California’s ambitious high-speed rail project, beset by delays and rising costs, is poised for a green jump. The California High Speed Rail Authority recently announced that the long-awaited high-speed rail system will be powered entirely by solar energy. This decision is in line with the project’s original goal of providing an environmentally friendly alternative to highways and flights.
The California high-speed rail project was approved in 2008 with an estimated cost of $33 billion and a planned opening date of 2020, and was initially supported by former Presidents Obama and Biden. However, the project is far from complete in 2023 and has already cost approximately $19.8 billion, with the total cost expected to be $128 billion. Despite the criticism, the California High-Speed Rail Authority remains committed to providing a transformative transportation solution for the state.
Switching to solar energy means a renewed focus on sustainability. Powering the high-speed train requires an impressive 44 megawatts of energy, theoretically generated by 552 hectares of solar panels. The on-board batteries will store 62 megawatt hours of energy, allowing the train to reach a top speed of approximately 354 km/h. The rest of the energy is used to cope with extreme weather conditions and ensure uninterrupted operations.
The authority has begun negotiations with several utilities to secure a large $200 million utility system that would be owned and operated by the authority. This will provide a reliable and sustainable energy source for the high-speed train.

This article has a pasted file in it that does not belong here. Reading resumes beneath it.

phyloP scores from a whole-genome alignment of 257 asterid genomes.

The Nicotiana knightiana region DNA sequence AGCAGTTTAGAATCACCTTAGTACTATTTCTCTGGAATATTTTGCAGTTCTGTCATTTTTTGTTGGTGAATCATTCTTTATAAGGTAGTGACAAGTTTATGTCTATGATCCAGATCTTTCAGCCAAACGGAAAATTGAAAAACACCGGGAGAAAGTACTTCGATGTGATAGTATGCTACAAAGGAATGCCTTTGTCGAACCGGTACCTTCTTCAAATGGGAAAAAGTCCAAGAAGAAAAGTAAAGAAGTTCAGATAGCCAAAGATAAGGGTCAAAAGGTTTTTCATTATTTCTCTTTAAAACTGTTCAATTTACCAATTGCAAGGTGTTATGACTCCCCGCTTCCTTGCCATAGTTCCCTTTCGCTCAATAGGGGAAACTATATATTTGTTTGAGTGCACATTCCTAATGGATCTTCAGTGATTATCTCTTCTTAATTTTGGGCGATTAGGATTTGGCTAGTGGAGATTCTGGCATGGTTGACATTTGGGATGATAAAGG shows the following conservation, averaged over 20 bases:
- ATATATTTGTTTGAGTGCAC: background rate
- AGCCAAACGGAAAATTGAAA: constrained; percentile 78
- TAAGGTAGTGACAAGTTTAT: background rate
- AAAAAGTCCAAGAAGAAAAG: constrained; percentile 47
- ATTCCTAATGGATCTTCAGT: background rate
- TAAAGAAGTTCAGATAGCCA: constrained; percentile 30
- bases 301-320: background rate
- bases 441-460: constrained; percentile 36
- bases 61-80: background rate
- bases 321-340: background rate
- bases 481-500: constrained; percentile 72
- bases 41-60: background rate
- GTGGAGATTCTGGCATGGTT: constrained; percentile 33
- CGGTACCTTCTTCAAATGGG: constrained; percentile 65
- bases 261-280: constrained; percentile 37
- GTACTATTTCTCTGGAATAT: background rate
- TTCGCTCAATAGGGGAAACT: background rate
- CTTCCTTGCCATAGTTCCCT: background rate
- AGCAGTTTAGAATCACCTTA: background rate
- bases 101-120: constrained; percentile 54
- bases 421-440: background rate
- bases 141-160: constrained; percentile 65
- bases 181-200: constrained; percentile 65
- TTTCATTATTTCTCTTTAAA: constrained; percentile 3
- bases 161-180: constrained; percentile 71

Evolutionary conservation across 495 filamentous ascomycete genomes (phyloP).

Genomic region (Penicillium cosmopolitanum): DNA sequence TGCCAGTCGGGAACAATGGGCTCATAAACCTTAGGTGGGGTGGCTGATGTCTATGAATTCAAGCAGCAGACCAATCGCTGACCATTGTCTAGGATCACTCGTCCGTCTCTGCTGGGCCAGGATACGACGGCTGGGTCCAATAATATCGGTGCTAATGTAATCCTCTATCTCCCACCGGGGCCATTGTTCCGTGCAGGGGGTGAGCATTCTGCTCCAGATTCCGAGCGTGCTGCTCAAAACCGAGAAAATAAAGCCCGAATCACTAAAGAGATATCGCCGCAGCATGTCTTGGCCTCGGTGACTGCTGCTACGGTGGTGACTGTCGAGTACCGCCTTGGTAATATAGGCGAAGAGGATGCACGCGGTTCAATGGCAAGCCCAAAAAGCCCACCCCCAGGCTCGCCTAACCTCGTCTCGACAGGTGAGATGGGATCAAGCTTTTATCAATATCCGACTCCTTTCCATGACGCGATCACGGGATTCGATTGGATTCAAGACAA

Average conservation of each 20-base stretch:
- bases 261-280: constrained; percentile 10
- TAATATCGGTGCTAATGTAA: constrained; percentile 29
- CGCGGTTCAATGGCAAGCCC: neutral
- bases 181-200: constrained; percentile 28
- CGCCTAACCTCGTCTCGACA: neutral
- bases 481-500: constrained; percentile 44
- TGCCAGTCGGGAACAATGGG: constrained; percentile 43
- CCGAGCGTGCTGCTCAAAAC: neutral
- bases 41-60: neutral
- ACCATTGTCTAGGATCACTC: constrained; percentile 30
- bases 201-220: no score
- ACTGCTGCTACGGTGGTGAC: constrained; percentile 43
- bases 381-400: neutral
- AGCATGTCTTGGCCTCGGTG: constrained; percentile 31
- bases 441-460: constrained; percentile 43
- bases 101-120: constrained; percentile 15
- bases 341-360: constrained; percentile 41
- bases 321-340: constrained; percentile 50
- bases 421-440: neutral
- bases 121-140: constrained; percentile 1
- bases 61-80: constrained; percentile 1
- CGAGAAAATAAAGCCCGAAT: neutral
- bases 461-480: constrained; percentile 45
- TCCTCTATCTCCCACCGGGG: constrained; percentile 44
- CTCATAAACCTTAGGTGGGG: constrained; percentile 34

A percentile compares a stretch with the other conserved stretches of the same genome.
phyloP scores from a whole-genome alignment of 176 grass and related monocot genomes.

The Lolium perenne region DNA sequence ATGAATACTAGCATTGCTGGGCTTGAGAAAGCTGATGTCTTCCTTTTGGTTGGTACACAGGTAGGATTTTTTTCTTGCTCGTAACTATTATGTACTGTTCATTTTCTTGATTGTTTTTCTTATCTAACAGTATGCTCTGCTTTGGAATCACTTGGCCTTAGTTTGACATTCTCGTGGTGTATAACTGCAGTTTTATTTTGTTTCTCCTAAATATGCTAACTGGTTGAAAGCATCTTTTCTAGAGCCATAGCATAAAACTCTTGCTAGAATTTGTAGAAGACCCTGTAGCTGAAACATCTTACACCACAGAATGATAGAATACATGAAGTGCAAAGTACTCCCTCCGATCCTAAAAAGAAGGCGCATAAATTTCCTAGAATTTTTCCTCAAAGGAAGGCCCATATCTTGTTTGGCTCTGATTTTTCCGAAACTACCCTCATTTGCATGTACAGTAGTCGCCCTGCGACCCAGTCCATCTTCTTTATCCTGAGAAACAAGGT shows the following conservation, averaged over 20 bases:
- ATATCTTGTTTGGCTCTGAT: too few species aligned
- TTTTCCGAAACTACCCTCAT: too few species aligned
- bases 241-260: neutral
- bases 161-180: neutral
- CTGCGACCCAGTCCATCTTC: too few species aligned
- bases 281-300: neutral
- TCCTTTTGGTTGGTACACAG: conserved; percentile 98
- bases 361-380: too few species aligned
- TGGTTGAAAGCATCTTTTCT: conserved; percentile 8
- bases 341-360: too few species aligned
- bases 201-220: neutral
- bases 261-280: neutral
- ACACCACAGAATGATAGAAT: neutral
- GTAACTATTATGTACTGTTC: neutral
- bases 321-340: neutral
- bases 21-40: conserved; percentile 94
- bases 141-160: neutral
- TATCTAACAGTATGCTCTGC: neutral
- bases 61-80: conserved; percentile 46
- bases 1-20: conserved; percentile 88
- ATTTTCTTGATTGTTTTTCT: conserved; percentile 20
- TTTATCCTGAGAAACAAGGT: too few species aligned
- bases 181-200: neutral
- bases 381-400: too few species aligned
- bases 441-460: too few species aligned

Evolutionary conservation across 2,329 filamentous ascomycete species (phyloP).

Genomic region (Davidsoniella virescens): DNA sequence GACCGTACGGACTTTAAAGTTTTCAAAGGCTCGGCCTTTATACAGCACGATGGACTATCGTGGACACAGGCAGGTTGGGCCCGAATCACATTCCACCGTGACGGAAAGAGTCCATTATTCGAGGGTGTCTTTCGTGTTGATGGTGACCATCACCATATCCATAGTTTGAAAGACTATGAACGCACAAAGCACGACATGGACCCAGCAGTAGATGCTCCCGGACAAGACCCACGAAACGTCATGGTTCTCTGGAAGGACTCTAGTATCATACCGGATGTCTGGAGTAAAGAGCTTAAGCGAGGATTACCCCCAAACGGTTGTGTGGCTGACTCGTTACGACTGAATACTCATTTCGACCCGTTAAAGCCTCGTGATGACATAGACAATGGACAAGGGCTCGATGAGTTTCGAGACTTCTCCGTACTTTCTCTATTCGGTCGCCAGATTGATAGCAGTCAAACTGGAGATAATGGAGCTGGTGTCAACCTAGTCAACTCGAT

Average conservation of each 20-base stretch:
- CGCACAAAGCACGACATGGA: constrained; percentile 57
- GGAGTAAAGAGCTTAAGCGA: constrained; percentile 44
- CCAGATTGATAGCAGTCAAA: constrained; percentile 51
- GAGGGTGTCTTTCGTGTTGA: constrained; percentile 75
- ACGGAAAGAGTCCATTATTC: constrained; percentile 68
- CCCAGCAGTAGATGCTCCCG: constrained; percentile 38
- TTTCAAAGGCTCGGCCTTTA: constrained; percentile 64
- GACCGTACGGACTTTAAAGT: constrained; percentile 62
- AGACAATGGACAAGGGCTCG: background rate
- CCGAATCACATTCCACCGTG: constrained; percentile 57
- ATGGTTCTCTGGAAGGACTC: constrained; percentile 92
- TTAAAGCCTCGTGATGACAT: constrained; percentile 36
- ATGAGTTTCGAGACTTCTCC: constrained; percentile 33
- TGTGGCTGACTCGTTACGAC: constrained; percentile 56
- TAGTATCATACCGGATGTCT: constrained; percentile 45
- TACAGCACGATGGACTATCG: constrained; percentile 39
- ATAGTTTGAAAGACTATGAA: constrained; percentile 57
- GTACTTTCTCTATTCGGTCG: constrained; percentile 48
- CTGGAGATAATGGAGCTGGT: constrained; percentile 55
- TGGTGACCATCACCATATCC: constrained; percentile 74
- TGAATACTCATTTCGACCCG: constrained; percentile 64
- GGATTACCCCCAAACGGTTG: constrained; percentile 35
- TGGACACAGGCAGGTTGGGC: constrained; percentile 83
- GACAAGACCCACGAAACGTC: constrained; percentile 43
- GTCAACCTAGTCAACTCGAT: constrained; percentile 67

The project will be implemented in ten phases and will connect passengers from San Diego to Sacramento via major cities such as Los Angeles, the Central Valley, Fresno and San Jose. There are currently 191.5 kilometers of track under construction, with the first phase focusing on the route between Merced in San Francisco and Anaheim in Los Angeles.
One of the project’s financing challenges was that environmental approval had to be obtained to build the roads, as the project passes over extensive private land. Negotiating agreements with landowners and local authorities and complying with environmental standards cost $1.3 billion.
Despite the obstacles, the California High-Speed Rail Authority remains committed to fulfilling its mission. Brian Kelly, CEO of the authority, defends the route chosen for the project, saying it is important to connect a historically underfunded area with a population of about 4 million people. Additionally, the route connects six of the state’s ten largest cities, promoting economic growth in the region.
In an optimistic update, Margaret Cederoth, the authority’s director of planning and sustainability, announced that work to implement a renewable energy source could begin as early as 2026, matching the planned opening date of the first section of the railway in 2030.
Despite the challenges, choosing solar energy represents a bold step toward a more sustainable and environmentally friendly transportation future in California. With determination and innovation, the California High-Speed Rail Authority is working to overcome obstacles and deliver a transformative transportation system that delivers what it originally promised.